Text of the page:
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Monday, July 16, 2007

Population takes off with a new air base

Sabine Goerke-Shrode

Solano wings it, plans on homes for new arrivals

Well into the 20th century, Vacaville, Fairfield, and Suisun remained small communities with slow-growing populations. By 1940, Fairfield had 1,312 residents.  That growth pattern changed suddenly when construction of the Fairfield-Suisun Army Airfield began in 1942. Hundreds of workers flooded into the community to construct the new base - and every one of them needed a place to stay.

The Fairfield community began the discussion on how to accommodate these workers late in 1942. On Dec. 24, the Solano Republican reported on the decision to open a trailer court.

“The first trailer court unit in Fairfield, other than the DeLuxe Motor Court, was approved at Tuesday night’s meeting of the Fairfield city council when Tom Smith appeared before the council and showed that he had already done considerable work on the project, which will accommodate 14 trailers. He stated that he had secured from Mayor Elwyn Huck permission to go ahead with such a project, since there is no ordinance against trailer courts inside the city.

“Smith’s trailer court is situated between Texas and Missouri streets and between Great Jones and Pennsylvania. He stated to the council that he will charge $3 per week rental for the unit spaces and will personally be responsible for all tenants, sanitation and deportment.”

At that time, Pennsylvania Street formed the outer border of the town.

City Council members voted to accept the proposal. Only Councilmember Leo McInnis opposed it, concerned that Fairfield had no regulatory ordinances in place. He also felt that the city should use empty land it owned rather than build a trailer court next to permanent homes.

In the meantime, trailers began to pop up along other locations, along County roads and on farm plots.

A city ordinance, passed on Jan. 4, 1943, tried to regulate this development. Tom Smith now was permitted to use city property west of Fairfield to establish a trailer base for 40 trailers, with expansion possible for another to 100 units.

“The 2 acres, granted without cost to Smith, will accommodate many trailers and help in keeping the town proper free of congestion, as well as bring much business to the city,” said the Republican on Jan. 14.

Tent cities and trailer parks could only provide a temporary respite as accommodation for the transitory workers. City leaders in Fairfield and in Vacaville recognized that future air base personnel relocating to the surrounding communities with their families would need permanent housing.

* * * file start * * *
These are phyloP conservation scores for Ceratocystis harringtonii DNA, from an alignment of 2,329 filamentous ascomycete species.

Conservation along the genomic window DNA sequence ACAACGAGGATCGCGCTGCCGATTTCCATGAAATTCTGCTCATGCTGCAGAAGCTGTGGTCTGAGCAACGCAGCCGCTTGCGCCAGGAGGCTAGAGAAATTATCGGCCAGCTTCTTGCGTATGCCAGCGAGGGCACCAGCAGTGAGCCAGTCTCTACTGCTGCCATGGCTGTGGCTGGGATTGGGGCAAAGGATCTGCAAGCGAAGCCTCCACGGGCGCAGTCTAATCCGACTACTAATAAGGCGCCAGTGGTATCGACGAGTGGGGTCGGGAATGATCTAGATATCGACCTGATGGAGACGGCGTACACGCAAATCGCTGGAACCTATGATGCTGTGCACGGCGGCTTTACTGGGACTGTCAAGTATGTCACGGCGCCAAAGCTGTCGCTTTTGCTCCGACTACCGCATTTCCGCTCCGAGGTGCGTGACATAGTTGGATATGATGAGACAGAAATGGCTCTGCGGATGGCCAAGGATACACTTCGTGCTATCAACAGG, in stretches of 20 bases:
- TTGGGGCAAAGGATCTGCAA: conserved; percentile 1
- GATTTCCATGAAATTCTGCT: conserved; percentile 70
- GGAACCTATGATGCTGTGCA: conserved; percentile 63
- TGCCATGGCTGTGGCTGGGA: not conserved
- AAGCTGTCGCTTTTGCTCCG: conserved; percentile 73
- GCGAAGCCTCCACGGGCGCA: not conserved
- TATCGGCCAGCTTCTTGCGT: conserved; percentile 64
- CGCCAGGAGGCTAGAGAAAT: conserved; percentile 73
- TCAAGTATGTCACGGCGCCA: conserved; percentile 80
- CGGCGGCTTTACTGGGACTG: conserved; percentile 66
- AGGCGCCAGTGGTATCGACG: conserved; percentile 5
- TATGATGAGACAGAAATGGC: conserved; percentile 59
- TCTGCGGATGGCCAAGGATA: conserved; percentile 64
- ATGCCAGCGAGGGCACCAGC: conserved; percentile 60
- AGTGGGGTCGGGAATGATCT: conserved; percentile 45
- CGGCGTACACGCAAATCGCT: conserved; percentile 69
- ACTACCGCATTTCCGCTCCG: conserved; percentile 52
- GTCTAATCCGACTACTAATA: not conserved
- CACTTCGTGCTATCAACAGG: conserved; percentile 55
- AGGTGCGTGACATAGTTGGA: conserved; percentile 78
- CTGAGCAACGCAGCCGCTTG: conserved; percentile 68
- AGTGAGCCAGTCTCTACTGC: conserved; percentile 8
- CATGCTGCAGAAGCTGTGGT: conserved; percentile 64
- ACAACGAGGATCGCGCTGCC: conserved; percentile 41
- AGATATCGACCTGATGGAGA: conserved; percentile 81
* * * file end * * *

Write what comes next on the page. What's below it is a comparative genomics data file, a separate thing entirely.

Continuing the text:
On Feb.18, 1843, the newspaper announced that “Vacaville Plugging for Roads, Housing.” A booster dinner hosted by the Vacaville Chamber of Commerce launched the effort to secure funding for a new road between Vacaville and the “Fairfield Airport” and to attract federal funding for new housing units.

The Fairfield Lions Club promised its support for housing projects in Vacaville and in Fairfield.

“Hugh Wren and Leo McInnis of the Lions Club yesterday spoke for full cooperation of Vacaville and Fairfield in the matter of new federal housing projects to relieve the congested conditions in all areas in the Vallejo shipyard and Fairfield air base districts. Leo McInnis, city councilman, showed that more than six months ago the Fairfield city council supplied the War Department with reams of data and information looking to a Federal housing project here. He hopes that both Fairfield and Vacaville might be granted federal aid in this direction since Fairfield has more homeseekers than it can possibly accommodate with the present housing facilities, and it is known that Vacaville is in the same condition.”

In March, United States Engineer Forrest Varney reiterated the need for permanent housing at a Lions Club information meeting.

The Solano Republican wrote on March 23: “While little could be detained not already known by those who have visited the field from time to time, graphic charts displayed by Mr. Varney, gave the Club members a better understanding of the immensity of the undertaking there

“While this is a small air field compared to others in the State, Mr. Varney is of the opinion that when in full operation the project will require the services of many air corps soldiers as well as many civilians. It will be a small city, he stated. He is of the opinion that many new houses locally will be required to house the civilian personnel.”

Until that permanent housing was available, incoming personnel needed other accommodations. A call for living quarters went out by the U.S.O., published by the Republican on April 22, 1943.

“List Available Rooms Now For Airdrome Workers Coming Soon,” the headline read.

“Houses, apartments, and rooms are needed for the married army men who are to be transferred here very soon. Already, there have been many inquiries at the U.S.O. Club, by these service men about living quarters here for their wives and families.”

The U.S.O Club offered to compile a list of available places, since “Some of the men are off duty for just a few hours and haven’t the time to do much more than inquire at the Club.

“Mr. Woodard, phone 315, or 135, will be glad to list whatever you have to rent.

“There will also be a need for rooms to be rented for short periods by visiting relatives of these army men. So, perhaps, if you wouldn’t care to rent a room permanently, you would rent it for a few days, if so, your name could be placed on the list and you could be called when the need arises.”

I will continue this story in my next column.